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NFC Brings Visibility to British Home Care
U.K. home-care providers are testing an NFC system from mobile-phone service provider O2 that allows them to track and update a patient's records using their own mobile phones and an NFC tag at a patient's home.
Jul 01, 2009—Several British home-care organizations are trialling a Near Field Communication (NFC) system, known as O2 Home Care, in hundreds of homes in the United Kingdom. The system could change the way home-care records are tracked.
O2 Home Care is part of the vision of Britain's largest mobile-phone service provider, O2, to bring NFC capabilities into the lives of U.K. mobile phone users. The O2 Home Care solution, provided by O2 in partnership with software company Reslink, enables home-care providers to input and access records regarding a particular patient, and the care he or she receives, using an NFC-enabled mobile phone to scan a tag in that person's home. The service could be provided to mobile-phone users—either home-care companies or patients—and billed as an add-on expense for existing mobile services.
Nokia NFC-enabled phones.
Five hundred participants used the phones to purchase merchandise in stores, as well as pay transit fares on London's public transport system, by touching the phone to an NFC reader. Participants were later asked to submit feedback, and to evaluate the ease of use, security and overall usefulness. "That was our first foray in that area [NFC]," Dean says. It began "an ongoing discussion" with trial participants, he notes, including credit card companies and retailers. "It was very successful for opening those discussions."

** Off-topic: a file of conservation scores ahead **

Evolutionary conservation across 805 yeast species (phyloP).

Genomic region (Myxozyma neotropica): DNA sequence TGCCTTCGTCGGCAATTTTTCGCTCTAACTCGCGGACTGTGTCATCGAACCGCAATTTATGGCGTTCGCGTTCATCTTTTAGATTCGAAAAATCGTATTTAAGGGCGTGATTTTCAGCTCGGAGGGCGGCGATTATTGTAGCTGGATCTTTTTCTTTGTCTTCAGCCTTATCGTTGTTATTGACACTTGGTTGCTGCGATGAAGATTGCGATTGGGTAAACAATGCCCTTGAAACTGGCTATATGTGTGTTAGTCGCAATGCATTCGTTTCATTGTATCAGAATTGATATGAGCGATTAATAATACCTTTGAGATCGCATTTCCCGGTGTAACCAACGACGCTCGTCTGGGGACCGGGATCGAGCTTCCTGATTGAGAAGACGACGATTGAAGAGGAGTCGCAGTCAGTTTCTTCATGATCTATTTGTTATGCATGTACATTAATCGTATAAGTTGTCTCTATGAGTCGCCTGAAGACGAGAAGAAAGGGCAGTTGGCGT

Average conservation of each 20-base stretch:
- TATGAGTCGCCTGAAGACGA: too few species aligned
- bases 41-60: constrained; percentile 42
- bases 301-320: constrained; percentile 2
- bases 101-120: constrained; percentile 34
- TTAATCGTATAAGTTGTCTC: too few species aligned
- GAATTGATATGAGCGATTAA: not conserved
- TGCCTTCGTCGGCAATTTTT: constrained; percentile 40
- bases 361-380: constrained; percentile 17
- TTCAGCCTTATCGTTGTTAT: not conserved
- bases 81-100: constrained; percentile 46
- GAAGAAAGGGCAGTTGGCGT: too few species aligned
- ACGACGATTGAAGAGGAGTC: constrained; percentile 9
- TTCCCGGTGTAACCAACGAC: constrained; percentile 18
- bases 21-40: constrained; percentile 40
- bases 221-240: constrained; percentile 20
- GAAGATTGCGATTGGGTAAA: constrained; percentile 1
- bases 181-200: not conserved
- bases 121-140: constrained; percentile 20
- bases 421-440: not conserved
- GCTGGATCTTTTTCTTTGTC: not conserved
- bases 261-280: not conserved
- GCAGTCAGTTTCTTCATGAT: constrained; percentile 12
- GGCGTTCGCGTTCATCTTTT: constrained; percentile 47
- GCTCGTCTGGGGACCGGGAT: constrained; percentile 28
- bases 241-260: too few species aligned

In the meantime, O2 began looking into business-to-business solutions that NFC could provide. That led to the partnership with Resling for a home-care solution. At present, most British patients who live at home but require health-care assistance receive such services from organizations that they pay privately, or that are funded by the government. When health-care providers enter a patient's home, they use pen and paper to manually record, in the patient's record, which services need to be provided, when the last visit occurred and their own visit. The patient may also be provided with a pendant equipped with an alarm mechanism in the event of an emergency, such as a fall.
An NFC system could make patient care more efficient and more visible, Dean says, by creating an electronic record that could be viewed by the patient, the home-care provider or a physician. So beginning in late 2008, O2 began offering its Home Care Solution for trials by several nationwide British home-care companies, which asked not to be named.
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